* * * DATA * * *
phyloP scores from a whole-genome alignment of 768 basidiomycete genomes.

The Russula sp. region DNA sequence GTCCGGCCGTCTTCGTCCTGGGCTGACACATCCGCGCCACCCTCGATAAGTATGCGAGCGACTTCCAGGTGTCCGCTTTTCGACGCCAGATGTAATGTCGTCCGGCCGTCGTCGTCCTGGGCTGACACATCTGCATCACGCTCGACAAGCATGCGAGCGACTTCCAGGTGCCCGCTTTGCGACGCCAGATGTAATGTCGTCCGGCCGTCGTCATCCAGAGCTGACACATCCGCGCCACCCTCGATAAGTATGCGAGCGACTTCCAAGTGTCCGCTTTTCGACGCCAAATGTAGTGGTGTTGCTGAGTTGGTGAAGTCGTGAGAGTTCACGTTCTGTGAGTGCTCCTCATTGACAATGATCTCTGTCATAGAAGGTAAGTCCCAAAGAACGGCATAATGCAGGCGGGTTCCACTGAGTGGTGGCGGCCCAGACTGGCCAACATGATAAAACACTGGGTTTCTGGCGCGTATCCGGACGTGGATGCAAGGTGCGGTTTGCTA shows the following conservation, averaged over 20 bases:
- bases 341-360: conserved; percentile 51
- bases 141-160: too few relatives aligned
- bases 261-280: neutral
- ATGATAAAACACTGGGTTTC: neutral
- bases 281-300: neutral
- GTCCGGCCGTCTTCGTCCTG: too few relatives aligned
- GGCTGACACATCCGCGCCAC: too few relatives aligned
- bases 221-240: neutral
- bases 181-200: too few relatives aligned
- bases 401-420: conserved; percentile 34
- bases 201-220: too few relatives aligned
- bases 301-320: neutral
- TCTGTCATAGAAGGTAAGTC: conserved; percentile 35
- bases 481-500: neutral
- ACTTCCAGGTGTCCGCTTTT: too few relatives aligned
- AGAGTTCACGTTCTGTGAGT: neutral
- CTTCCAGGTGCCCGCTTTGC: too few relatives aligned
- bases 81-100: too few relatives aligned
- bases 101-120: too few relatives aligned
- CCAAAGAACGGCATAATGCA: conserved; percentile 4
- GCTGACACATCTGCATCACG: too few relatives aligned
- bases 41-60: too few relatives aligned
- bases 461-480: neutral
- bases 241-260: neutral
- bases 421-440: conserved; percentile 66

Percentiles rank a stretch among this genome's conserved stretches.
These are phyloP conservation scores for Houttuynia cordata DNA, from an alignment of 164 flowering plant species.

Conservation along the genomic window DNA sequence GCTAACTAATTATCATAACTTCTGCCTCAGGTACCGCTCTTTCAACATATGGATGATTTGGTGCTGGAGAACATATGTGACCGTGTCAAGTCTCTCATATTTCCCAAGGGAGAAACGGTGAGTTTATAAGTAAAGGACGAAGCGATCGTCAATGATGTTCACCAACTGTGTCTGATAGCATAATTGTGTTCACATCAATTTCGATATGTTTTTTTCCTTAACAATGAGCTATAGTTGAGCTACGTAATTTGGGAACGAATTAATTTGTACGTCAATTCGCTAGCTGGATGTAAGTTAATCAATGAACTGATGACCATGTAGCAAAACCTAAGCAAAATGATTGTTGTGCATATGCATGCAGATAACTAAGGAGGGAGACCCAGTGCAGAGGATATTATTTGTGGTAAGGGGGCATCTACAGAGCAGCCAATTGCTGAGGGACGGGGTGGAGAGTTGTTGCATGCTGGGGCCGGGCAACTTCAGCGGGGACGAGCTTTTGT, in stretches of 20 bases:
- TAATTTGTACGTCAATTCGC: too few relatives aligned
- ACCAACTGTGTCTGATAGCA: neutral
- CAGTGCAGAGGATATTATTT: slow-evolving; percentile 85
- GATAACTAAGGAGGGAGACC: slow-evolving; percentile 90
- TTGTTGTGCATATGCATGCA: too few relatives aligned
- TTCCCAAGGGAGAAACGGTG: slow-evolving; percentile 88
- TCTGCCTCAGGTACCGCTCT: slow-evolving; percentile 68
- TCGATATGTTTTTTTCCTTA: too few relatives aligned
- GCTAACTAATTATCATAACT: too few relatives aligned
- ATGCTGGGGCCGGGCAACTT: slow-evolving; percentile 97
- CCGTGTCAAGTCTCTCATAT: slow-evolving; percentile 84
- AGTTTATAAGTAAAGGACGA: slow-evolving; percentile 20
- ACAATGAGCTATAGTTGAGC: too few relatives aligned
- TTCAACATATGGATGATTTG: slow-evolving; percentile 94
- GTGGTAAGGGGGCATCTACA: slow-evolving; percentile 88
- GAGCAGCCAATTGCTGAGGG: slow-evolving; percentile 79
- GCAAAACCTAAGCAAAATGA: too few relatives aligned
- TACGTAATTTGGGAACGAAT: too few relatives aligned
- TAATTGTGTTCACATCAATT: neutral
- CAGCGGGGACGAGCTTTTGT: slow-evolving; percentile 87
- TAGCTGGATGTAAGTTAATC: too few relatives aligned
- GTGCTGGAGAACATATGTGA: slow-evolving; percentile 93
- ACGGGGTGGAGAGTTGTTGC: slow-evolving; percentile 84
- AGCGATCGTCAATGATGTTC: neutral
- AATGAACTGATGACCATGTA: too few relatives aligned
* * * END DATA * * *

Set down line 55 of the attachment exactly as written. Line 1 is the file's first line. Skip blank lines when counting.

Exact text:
- AATGAACTGATGACCATGTA: too few relatives aligned